# An Introduction to Filters—What’s So Special About This Partially Ordered Set?

AGT isn’t new math that’s intended to replace existing mathematical theory, but rather a novel way to express mathematical concepts which were previously inexpressible. I indulge these ideas because I believe, as is the modus operandi for all academics, that any worthwhile, logically consistent idea must be pursued until it is falsified or verified for good.

My AGT and language are admittedly novel, but allow me and will allow mathematicians to speak of mathematical ideas that couldn’t be spoken of before. These ideas are based on the concept of filters that, incidentally, also allows me to develop AGT.

AGT is a purely intellectual pursuit because it isn’t tainted with the obsession that institutional knowledge must exist as a continuum. That idea is limited, short-sighted and not true to the spirit of mathematical theorization or the pursuit of knowledge.

## Filters—A Basic Introduction

In a rudimentary sense, filters are relations we apply to existing sets to express otherwise inexpressible statements. For example, expressing the infinitely small neighborhood around 0 is impossible, but it might be possible if we work with filters. Filters effectively allow us to refer to infinitesimally small or infinitely large sets and conduct mathematical analysis to develop valuable insights.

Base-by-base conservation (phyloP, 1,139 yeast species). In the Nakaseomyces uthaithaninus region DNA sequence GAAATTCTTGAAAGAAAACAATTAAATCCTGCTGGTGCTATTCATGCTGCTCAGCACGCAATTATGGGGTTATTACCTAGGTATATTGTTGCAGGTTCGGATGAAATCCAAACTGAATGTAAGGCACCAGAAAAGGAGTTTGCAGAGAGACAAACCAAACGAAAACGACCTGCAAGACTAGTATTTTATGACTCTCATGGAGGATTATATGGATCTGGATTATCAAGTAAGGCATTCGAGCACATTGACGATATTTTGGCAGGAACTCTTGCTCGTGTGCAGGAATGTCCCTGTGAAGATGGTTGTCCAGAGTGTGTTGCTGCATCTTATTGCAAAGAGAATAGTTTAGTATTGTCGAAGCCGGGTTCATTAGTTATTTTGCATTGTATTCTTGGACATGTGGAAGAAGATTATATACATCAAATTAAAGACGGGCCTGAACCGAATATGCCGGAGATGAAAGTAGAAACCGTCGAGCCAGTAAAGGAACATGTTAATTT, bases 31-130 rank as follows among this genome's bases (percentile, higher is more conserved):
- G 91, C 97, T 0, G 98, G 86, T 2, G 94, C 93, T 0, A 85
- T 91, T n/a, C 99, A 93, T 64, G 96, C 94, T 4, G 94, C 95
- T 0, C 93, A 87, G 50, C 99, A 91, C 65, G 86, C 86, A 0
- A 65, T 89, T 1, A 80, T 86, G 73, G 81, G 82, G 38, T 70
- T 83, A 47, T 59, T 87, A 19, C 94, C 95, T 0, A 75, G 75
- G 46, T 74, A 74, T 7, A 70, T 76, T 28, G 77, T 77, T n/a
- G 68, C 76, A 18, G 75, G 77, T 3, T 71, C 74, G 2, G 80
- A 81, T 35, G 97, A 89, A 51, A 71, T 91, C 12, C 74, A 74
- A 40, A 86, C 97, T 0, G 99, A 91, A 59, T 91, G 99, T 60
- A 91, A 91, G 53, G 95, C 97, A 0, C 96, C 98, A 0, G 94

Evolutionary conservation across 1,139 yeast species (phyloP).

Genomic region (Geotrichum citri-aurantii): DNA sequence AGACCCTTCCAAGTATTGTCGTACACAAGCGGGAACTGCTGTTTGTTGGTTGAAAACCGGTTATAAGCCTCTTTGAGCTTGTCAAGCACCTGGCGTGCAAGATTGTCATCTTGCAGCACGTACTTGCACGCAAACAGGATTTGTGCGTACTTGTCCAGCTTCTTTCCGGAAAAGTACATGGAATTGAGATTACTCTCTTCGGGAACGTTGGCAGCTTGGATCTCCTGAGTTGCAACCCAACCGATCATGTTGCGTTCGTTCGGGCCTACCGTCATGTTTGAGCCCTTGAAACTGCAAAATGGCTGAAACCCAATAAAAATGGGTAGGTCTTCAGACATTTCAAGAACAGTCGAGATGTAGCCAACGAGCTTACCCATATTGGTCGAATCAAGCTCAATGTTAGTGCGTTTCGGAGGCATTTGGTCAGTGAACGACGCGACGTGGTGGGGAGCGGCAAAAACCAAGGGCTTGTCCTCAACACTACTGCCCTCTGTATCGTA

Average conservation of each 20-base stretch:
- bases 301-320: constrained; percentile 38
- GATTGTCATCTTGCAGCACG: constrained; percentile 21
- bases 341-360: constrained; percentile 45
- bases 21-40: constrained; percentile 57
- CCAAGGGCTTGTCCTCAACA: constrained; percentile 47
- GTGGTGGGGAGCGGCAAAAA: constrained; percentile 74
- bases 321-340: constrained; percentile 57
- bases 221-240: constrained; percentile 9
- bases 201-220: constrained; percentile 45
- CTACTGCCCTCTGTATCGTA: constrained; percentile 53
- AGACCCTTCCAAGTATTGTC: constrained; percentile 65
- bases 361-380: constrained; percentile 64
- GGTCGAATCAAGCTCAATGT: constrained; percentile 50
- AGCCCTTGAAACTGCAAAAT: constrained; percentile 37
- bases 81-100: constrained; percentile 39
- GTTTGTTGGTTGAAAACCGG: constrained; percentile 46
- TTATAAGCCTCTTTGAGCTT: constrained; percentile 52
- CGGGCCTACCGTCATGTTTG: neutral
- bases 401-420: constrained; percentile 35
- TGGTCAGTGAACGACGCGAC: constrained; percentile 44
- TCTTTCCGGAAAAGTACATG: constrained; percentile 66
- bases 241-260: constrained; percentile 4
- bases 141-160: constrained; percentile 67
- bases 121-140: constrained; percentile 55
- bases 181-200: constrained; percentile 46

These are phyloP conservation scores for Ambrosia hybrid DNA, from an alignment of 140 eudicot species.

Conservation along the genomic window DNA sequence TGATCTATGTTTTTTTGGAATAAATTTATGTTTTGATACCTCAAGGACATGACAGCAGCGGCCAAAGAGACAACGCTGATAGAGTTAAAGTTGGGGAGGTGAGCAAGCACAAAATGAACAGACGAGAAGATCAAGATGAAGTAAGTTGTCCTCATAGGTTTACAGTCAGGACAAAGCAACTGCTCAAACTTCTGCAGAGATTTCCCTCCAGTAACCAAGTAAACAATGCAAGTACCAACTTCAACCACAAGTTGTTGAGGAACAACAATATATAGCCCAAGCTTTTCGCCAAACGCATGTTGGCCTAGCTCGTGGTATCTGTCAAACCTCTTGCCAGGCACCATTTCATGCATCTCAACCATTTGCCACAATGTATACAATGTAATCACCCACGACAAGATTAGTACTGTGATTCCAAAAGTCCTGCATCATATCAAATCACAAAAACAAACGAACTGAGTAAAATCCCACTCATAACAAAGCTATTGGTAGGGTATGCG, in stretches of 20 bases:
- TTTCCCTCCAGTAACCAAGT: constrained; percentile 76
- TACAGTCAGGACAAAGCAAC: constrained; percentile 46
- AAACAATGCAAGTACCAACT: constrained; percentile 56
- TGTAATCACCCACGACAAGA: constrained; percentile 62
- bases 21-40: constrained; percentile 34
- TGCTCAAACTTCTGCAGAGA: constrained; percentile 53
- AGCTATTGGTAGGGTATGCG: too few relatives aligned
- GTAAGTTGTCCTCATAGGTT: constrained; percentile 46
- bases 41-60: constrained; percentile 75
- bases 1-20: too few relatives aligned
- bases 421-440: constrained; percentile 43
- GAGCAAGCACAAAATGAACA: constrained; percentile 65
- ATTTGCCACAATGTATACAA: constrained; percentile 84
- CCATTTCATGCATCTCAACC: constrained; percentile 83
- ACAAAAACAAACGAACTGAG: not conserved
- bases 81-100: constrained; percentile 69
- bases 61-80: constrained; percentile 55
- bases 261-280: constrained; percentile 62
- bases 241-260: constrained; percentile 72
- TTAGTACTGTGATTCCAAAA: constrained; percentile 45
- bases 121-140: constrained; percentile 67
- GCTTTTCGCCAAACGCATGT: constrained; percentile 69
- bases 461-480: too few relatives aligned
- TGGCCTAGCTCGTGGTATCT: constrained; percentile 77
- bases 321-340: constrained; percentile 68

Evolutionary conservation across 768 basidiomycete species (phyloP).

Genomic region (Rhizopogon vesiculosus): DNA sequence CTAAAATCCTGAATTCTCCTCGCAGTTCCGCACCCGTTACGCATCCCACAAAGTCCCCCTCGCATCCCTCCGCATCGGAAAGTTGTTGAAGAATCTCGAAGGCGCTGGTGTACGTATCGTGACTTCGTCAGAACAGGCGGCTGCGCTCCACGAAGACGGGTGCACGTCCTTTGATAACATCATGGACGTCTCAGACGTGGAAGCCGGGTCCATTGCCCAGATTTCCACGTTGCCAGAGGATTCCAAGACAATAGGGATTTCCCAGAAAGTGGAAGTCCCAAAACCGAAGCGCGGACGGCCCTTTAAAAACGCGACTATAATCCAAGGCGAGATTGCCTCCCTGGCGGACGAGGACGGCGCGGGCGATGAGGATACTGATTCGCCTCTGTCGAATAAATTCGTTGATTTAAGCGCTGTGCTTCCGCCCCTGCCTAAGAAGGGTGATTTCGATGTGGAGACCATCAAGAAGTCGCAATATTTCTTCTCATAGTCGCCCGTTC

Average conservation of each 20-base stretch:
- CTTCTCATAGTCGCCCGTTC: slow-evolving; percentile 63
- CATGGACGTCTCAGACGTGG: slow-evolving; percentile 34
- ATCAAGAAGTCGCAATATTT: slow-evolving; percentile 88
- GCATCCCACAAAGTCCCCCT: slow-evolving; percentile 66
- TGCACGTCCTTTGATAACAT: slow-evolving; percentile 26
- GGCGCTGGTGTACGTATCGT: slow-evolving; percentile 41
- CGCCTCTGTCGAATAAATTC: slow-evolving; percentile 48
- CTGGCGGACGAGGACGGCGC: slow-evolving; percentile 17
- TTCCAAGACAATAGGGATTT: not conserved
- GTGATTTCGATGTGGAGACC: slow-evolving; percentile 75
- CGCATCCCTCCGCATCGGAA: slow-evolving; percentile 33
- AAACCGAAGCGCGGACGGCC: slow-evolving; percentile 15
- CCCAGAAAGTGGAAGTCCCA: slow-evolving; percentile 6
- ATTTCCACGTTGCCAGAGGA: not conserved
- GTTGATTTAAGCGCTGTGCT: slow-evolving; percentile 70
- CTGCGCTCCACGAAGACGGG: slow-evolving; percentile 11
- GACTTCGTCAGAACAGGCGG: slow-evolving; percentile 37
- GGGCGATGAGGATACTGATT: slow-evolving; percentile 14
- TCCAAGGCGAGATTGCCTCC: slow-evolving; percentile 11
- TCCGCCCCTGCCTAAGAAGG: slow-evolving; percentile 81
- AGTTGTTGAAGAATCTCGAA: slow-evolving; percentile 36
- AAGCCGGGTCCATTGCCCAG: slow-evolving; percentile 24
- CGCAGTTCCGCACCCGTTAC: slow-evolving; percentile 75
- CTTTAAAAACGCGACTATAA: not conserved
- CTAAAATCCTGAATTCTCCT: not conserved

### Filtrators

I am not concerned filters through, which are a fairly well-known idea in mathematics— I am more interested in Filtrators, which is my sole contribution to existing topological theory. Both filters and Filtrators are one of the core components of Algebraic General Topology.

I define a filtrator as:

A pair (B, Z) of a poset B and its subset Z ⊆ B

Where

B is the base of the filtrator

Z the core of the filtrator

Some other definitions of note are:

1. I will call a lattice filtrator a pair (B, Z) of a lattice B and its subset Z ⊆ B.
2. I will call a complete lattice filtrator a pair (B, Z) of a complete lattice A and its subset Z ⊆ B.
3. I will call a central filtrator a filtrator (B, Z (B)) where Z(B) is the center of a bounded lattice A.
4. I will call an element of a filtrator an element of its base.

To quote Fermat, “I have discovered a truly remarkable proof of this theorem which this margin is too small to contain”. I too, like Fermat, find myself constrained for want of space to discuss my entire theory but these are some of the more basic definitions I introduce. Defined this way, it’s possible to express sets like the infinitesimally small set on the real line around 0 and many other similar ideas, which may have great value for mathematical research.

If you’re interested and willing to consider these ideas as a purely intellectual pursuit, you should look up on my Algebraic General Topology book Volume 1. It goes at length into Algebraic General Topology, the basic concepts involved and a collection of all the definitions used to construct the AGT. I am certain, you will find it a joyful exercise.